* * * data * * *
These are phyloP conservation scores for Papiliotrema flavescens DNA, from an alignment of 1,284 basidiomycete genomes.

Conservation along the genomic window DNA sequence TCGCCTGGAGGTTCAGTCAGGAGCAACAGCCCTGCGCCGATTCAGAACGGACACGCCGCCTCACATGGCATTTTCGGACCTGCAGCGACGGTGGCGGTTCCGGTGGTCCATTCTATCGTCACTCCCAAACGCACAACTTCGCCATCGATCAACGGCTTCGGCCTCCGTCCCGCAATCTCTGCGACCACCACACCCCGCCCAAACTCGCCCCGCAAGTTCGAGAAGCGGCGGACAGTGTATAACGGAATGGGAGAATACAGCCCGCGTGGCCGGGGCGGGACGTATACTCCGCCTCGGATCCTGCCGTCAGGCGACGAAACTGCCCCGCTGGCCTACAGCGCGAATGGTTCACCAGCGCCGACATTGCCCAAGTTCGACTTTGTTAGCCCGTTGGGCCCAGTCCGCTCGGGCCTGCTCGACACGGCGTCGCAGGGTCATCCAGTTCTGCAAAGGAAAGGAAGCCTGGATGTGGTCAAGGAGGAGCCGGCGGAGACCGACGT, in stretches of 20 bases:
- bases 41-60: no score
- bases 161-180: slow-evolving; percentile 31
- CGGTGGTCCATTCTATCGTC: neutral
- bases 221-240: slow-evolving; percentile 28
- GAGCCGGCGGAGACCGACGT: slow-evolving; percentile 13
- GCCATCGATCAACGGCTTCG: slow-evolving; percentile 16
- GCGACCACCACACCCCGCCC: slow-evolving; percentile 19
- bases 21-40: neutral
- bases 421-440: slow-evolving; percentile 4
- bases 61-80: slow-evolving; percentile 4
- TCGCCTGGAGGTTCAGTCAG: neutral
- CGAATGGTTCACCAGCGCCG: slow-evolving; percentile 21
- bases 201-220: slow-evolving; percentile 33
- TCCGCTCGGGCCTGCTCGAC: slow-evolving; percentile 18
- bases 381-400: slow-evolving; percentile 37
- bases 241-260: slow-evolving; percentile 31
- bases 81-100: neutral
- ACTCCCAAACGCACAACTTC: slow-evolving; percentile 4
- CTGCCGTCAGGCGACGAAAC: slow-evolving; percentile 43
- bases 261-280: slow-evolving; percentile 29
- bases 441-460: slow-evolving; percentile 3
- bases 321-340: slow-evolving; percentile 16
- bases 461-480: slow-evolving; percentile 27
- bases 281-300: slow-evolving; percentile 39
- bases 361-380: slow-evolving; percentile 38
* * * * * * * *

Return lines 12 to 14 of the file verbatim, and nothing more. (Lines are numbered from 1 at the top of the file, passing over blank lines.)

- bases 61-80: slow-evolving; percentile 4
- TCGCCTGGAGGTTCAGTCAG: neutral
- CGAATGGTTCACCAGCGCCG: slow-evolving; percentile 21